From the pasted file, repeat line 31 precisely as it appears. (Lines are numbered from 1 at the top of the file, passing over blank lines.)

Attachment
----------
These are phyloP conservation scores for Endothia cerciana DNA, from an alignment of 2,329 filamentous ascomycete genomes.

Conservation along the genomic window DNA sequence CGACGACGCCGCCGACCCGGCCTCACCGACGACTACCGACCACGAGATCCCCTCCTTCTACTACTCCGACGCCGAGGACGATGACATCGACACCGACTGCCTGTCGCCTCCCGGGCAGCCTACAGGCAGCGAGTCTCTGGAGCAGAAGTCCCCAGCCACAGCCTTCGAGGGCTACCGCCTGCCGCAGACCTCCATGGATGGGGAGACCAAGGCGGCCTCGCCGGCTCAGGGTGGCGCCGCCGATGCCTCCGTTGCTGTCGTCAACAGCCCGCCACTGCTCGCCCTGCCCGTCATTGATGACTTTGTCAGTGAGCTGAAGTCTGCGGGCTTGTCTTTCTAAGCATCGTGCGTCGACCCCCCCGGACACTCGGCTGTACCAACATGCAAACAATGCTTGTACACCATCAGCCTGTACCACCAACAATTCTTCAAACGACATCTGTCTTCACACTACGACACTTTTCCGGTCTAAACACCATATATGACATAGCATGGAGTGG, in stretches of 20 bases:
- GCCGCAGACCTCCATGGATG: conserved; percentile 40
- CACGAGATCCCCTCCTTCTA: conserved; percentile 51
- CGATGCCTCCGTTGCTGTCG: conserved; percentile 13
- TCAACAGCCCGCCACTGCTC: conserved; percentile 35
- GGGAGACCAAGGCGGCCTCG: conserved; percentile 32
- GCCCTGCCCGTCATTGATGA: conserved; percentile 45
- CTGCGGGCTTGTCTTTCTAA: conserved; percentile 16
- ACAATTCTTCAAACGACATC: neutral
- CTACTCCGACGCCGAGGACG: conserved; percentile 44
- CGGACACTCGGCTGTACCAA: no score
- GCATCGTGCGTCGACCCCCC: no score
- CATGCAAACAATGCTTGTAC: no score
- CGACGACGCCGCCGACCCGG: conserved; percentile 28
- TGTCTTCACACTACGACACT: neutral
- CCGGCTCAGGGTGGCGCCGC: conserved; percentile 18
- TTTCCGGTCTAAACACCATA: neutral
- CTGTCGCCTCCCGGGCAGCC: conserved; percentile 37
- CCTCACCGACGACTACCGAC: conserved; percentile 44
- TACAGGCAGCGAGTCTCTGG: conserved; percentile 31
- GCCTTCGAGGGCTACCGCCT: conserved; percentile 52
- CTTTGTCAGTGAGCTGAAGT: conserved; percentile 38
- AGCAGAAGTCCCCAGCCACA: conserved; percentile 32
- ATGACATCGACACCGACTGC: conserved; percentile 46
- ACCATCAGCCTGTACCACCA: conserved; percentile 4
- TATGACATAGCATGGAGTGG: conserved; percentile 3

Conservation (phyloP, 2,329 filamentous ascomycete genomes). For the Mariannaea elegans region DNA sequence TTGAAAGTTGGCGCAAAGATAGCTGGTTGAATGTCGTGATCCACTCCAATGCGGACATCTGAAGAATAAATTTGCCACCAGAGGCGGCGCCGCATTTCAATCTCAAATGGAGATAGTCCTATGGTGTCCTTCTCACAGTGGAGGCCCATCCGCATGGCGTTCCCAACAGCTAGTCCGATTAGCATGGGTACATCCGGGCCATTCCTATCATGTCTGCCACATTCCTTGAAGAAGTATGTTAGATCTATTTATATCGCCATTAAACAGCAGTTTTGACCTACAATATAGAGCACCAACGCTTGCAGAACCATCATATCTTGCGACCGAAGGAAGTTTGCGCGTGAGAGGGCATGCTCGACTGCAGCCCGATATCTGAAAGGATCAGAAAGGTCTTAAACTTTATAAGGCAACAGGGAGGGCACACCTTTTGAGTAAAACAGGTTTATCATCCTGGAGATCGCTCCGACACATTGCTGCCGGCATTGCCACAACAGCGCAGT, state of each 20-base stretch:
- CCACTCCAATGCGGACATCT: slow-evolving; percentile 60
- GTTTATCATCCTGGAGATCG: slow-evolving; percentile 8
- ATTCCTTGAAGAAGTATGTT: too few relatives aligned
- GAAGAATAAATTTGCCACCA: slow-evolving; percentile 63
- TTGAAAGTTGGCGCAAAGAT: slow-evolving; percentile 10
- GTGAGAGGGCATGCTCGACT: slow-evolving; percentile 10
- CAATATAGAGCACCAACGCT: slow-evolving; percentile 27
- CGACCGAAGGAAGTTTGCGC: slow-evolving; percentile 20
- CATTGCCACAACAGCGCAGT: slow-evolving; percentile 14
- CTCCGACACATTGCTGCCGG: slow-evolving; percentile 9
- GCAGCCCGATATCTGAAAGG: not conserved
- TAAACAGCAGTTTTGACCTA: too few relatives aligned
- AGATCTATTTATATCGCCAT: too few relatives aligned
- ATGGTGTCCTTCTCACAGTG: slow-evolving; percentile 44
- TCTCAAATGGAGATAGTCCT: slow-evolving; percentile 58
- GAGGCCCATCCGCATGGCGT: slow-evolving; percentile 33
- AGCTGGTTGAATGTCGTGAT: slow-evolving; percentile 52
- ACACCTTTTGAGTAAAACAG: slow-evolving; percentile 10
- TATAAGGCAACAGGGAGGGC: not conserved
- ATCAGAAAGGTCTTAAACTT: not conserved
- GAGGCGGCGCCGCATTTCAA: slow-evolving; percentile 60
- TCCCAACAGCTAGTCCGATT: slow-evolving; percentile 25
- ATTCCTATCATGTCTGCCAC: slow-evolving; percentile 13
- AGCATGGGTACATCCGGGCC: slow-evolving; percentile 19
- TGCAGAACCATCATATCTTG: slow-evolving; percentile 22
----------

- ATTCCTTGAAGAAGTATGTT: too few relatives aligned